Tourists are back

A Beaconite who returned to the territory last week via ferry after two months in the United States couldn’t believe the change. When she left, tourist traffic was a trickle. But last week, both her flight to St. Thomas and the airport were full to the brim, and it has been two years since she’s seen the ferry to Tortola so crowded. People seemed excited to be back travelling after many months stuck at home, with long-time visitors clambering to the top of the ferry to point out areas of interest to their travelling companions as the boat entered the channel. Even the entry process for vaccinated travellers has been massively simplified. Arrivals, with the help of QR codes, are getting tested and sent on their way within 15 minutes. Meanwhile, friends who own shops and other businesses serving tourists say sales have picked up dramatically in the few months since she left, and charter yacht companies say they’re booked up. The tourist season in the Virgin Islands has begun, and it’s looking bright.


Freedom of info

A Beaconite was pleased to hear the premier say in the House of Assembly last week that lawmakers will be moving forward with freedom-of-information legislation. Having worked in both public relations and as a journalist, the reporter knows the importance of such laws to a well-functioning society. Strong guiding legislation provides an invaluable tool to citizens and journalists to hold the powerful accountable. It also helps government employees know exactly what information they can disclose and in what manner, providing greater protection for sensitive data. Certain information will always need to be protected, like matters of national security. But the passage of a solid freedom-of-information act would be a massive leap in the right direction to reaffirm the public’s trust in government and pave the way to self-determination. After all, Sun Tzu’s The Art of War claims, “Leadership is a matter of intelligence, trustworthiness, humaneness, courage, and sternness.” (Thanks, book club). The Beaconite hopes that the promised bill comes swiftly and sees a healthy amount of debate.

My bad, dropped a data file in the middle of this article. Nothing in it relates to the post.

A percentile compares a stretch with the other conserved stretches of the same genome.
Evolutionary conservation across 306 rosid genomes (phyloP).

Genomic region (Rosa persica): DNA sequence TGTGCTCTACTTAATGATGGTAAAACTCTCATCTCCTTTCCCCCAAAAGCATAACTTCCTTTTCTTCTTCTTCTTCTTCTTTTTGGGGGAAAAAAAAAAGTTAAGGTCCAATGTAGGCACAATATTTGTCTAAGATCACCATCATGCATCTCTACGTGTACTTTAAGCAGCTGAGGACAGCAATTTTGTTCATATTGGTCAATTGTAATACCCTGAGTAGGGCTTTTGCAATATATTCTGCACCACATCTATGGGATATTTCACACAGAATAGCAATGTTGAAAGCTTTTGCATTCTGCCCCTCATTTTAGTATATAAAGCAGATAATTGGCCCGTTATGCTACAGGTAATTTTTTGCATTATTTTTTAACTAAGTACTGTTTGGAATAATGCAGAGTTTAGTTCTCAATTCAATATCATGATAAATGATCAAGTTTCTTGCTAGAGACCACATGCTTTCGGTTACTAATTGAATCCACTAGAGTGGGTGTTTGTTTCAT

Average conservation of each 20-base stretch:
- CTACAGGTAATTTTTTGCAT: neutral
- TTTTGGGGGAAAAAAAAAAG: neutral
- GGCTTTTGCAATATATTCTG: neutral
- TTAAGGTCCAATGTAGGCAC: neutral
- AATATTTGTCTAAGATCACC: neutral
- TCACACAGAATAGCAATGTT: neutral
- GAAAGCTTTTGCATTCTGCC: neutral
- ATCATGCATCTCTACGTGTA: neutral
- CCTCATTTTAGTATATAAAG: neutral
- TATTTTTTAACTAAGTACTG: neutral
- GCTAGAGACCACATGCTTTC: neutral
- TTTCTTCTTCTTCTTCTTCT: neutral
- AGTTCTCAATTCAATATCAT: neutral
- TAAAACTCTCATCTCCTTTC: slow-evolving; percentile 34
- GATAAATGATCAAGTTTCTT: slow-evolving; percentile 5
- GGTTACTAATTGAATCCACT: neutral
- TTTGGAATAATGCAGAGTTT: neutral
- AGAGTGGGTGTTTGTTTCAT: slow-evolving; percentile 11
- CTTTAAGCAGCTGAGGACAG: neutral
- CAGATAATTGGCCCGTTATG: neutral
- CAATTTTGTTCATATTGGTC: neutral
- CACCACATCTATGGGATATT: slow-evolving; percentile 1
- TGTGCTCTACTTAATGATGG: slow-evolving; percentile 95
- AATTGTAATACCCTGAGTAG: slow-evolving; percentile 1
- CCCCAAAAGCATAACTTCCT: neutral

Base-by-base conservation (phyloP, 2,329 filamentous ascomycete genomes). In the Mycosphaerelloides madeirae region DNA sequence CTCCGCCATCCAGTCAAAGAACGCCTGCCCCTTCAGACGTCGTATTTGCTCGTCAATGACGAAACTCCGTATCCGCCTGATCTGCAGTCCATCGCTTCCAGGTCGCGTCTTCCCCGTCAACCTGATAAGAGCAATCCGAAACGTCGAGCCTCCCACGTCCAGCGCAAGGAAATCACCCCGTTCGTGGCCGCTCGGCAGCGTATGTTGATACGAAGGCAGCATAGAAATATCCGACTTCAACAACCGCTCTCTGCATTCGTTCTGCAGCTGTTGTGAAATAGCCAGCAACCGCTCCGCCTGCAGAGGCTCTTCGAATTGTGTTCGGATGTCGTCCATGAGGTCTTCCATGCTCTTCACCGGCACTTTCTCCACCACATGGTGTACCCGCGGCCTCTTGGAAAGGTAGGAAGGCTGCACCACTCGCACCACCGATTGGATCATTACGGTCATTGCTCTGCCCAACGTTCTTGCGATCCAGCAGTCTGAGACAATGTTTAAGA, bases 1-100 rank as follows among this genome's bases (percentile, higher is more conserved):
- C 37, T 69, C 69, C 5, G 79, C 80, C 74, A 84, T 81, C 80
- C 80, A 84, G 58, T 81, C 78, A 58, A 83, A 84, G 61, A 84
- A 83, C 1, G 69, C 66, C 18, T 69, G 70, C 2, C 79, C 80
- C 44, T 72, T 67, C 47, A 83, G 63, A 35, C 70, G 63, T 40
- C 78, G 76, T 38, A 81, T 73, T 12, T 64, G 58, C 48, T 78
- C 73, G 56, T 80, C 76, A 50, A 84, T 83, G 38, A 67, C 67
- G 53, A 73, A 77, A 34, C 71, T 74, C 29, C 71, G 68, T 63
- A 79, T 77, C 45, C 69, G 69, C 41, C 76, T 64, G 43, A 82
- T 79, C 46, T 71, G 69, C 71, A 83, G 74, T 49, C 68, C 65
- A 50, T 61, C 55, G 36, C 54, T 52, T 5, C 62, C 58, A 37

Piece of history

On Tuesday, a Beaconite covered a ceremony that commemorated the day in 1943 when Royal Navy sailors washed ashore at Saddle Bay in Jost Van Dyke after their ship was torpedoed by German submarines during World War II (see page one). During the event, she learned about about the Battle of the Caribbean Sea, when German and Italian submarines sank ships in the sea and the Gulf of Mexico in order to disrupt the Allied supply of oil and other materials. Hundreds of boats were sunk by submarines, while only 12 U-boats were lost. She was heartened to learn that the family of one of the survivors has travelled to the territory twice so far and plans to continue to keep ties with Jost Van Dyke. She was also pleased to see residents welcome the descendants of one of the survivors with open arms and an invitation to return. Oral history is very important in Virgin Islands culture, and to see it alive across generations and across international lines speaks to the tradition.


Birthday surprise

Last Thursday night, as a Beaconite was doing a little reflection about his 24th year coming to a close, he received a surprise message from a WhatsApp group. The contract for the Anegada solar project would be signed the next day around 8 a.m. The project had for months seemed dead in the water, and as the Beaconite had spent the better part of his 24th year reporting on that project and the American solar developer behind it (at least it feels that way), it seemed like some sort of cosmic joke that the contract, delayed by about 16 months, would be signed the morning of his birthday. Luckily, attending that press conference was not the only way the Beaconite spent the day. After being treated by his parents to a massage, he had dinner overlooking Carrot and Apple bays with some of his best friends, feeling contented for the year that had just passed and excited for the one that had just begun.